Mayorkas said he is reviewing Boehner’s request. But he suggested that putting National Guard troops along the Southwestern border does not exactly fit in with the administration’s plan for dealing with the problem.

He said the idea is to “make the process more efficient” while addressing the claims of those who are seeking asylum and removing those “who are not claiming credible fear.”

“So that is not a process in which the National Guard is involved,’ Mayorkas said.

Brewer also said she does not intend to follow the lead of Texas Gov. Rick Perry, who plans to use his state police to enhance border security.

“In Arizona, we have no money,” she said, pointing to the $1.3 million-a-week cost of what Perry intends to do. Anyway, the governor said, it’s not like it would do any good.

She pointed out that the U.S. Supreme Court has rejected efforts by Arizona to enact and enforce its own immigration laws. Brewer said that means any undocumented individuals caught by Arizona law enforcement would have to be turned over to ICE, which, in turn, might simply release them after processing, as is happening now with families.

Sonora Gov. Guillermo Padres, also at the Arizona-Mexico Commission meeting, acknowledged that the Central Americans are passing through his country and sometimes his state. But Padres said that does not make the situation his problem — or his responsibility.

“People from other countries, Central America, going through Sonora is no crime,” he said. “They’re not breaking any laws.”

While trying to deal with the influx into the United States, the Obama administration is also making efforts to stop the flow at the source, even sending Vice President Joe Biden to Guatemala, one of the main sources of families and unaccompanied children who have flooded across the border into Texas.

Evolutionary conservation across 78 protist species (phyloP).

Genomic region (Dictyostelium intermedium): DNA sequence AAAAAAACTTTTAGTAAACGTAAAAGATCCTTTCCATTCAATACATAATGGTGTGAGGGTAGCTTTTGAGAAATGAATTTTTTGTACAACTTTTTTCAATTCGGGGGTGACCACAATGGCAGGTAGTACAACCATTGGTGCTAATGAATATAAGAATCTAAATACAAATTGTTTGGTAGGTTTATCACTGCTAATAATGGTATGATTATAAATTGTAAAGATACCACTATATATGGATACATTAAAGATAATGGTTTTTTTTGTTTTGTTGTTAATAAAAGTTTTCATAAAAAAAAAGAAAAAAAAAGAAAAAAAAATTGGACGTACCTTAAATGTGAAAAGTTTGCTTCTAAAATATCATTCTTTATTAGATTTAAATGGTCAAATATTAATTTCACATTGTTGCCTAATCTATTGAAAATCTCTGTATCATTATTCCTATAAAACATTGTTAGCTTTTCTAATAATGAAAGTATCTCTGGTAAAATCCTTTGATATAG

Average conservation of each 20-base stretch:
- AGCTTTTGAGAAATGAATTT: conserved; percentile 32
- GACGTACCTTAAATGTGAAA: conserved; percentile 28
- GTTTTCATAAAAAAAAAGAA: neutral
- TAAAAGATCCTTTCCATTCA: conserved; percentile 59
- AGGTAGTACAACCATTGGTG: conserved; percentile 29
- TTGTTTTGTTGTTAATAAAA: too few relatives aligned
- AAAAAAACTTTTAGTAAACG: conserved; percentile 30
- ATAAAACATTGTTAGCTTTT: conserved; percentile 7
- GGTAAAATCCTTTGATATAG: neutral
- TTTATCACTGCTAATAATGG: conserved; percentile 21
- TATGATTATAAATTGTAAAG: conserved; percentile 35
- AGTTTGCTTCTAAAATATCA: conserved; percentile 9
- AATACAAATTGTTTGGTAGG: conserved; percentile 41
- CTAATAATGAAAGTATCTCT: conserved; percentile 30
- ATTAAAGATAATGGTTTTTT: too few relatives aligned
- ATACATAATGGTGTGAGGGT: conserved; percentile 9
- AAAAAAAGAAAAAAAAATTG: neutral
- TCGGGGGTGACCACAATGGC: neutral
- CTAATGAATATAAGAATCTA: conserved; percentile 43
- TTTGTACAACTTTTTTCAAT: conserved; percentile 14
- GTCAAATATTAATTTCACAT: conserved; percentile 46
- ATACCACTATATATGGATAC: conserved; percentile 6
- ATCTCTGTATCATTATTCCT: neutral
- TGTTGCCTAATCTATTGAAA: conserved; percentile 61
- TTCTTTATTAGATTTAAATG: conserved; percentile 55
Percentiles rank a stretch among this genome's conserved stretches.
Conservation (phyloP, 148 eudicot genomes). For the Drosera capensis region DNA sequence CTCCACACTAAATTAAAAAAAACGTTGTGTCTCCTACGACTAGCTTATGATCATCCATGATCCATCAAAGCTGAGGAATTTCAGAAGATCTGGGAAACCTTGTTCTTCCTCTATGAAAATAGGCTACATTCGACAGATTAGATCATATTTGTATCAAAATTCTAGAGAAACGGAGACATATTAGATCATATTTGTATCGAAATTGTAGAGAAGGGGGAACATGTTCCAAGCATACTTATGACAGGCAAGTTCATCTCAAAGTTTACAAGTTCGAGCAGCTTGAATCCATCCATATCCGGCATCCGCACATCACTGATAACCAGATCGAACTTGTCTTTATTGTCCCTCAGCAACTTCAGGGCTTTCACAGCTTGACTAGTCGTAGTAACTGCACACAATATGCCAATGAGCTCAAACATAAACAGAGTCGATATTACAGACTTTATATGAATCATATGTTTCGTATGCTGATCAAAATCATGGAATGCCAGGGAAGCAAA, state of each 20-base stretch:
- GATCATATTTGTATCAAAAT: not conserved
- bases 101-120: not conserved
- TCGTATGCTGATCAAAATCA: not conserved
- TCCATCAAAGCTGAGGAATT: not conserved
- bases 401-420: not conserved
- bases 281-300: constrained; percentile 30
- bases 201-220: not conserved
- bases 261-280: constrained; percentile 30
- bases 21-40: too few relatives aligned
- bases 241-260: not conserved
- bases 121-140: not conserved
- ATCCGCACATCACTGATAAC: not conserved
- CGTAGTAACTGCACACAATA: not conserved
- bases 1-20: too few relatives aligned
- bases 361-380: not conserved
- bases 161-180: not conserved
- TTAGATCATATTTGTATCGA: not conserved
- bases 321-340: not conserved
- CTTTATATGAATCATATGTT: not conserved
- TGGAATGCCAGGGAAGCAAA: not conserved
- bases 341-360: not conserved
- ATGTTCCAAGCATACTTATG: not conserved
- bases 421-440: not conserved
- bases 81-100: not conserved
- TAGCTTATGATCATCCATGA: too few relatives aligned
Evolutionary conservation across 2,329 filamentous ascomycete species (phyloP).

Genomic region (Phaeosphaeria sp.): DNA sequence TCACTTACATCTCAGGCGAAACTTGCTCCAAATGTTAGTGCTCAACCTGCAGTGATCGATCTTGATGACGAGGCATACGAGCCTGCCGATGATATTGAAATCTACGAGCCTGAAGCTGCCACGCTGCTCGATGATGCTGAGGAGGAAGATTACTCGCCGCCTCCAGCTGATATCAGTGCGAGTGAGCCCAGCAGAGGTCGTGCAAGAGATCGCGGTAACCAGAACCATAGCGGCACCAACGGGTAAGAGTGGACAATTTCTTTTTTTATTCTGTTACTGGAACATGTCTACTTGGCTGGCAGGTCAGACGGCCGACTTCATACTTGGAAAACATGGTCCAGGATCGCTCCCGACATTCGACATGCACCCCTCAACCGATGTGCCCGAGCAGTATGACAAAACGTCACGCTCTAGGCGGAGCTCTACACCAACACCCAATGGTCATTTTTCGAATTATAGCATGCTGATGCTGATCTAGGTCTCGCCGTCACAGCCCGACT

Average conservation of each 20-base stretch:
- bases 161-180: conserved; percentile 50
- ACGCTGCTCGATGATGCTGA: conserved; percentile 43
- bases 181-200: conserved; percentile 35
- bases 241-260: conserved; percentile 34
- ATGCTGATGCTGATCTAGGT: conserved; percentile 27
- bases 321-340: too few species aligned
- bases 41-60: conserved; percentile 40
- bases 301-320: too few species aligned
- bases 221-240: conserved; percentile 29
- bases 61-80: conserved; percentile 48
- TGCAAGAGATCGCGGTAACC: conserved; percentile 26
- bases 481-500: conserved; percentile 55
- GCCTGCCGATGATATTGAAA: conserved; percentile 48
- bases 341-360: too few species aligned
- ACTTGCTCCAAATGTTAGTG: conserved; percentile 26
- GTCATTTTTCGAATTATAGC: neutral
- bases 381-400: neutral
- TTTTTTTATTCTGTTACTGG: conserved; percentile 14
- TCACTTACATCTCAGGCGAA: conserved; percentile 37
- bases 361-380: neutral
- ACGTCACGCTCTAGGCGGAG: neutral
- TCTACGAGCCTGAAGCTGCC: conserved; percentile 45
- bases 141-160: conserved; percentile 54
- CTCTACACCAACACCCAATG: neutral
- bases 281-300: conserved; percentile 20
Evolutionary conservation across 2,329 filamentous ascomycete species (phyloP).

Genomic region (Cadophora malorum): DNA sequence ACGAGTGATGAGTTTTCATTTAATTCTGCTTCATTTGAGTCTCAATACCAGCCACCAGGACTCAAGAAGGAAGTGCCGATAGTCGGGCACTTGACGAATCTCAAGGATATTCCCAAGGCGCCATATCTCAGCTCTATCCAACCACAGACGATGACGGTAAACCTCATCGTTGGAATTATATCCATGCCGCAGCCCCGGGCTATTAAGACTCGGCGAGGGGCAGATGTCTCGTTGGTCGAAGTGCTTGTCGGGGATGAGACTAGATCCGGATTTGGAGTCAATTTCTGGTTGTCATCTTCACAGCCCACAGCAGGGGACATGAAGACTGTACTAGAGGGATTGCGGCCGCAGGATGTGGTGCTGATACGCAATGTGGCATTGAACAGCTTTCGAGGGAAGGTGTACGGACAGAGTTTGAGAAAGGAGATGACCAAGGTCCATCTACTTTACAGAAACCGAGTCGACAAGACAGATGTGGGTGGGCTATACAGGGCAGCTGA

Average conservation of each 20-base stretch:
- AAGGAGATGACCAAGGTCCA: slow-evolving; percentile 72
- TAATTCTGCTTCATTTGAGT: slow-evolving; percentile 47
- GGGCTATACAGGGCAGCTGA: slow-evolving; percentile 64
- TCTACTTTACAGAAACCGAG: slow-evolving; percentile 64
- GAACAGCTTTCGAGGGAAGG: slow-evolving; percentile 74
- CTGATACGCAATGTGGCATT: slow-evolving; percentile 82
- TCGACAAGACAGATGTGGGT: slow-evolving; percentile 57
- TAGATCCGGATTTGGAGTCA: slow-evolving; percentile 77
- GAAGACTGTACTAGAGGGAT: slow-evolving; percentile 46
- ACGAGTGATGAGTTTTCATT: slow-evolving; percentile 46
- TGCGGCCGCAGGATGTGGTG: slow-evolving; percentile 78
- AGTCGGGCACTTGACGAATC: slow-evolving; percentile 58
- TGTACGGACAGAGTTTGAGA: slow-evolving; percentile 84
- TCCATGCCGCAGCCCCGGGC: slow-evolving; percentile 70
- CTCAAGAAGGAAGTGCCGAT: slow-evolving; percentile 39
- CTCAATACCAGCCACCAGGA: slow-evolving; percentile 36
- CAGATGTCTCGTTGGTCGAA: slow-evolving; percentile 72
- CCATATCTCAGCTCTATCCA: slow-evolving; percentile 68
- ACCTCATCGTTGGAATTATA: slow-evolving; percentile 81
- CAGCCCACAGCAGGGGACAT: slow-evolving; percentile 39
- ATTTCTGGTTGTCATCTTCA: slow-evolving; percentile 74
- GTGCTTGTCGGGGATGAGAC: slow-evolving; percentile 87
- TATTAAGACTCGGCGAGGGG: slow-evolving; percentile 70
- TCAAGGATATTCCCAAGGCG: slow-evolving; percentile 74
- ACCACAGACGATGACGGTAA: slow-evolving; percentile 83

Cecilia Munoz, an assistant to President Obama and director of the Domestic Policy Council, said part of the reason for that trip is to “deal with misinformation that is being deliberately planned by criminal organizations, by smuggling networks, about what people can expect if they come to the United States.” She said Biden wants to make it clear that those who arrive now are ineligible for any existing or anticipated program that will allow them to stay.

But the administration also is hoping to use money to stem the flow at its source, including:

  • $40 million to improve citizen security in Guatemala, working to reduce youth involvement with gangs and address factors that cause them to leave.
  • $25 million for new youth outreach centers to serve young people susceptible to gang recruitment and migration.
  • $18.5 million to support community policing and law enforcement to confront gangs and other sources of crime.

There also is another $97 million toward overall security programs, plus $9.6 million to help deal with citizens who are sent home.

Richard Zuniga, a senior official at the National Security Council, also said that Obama had called Enrique Peña Nieto, his Mexican counterpart, “to discuss our shared responsibility in dealing with this matter.”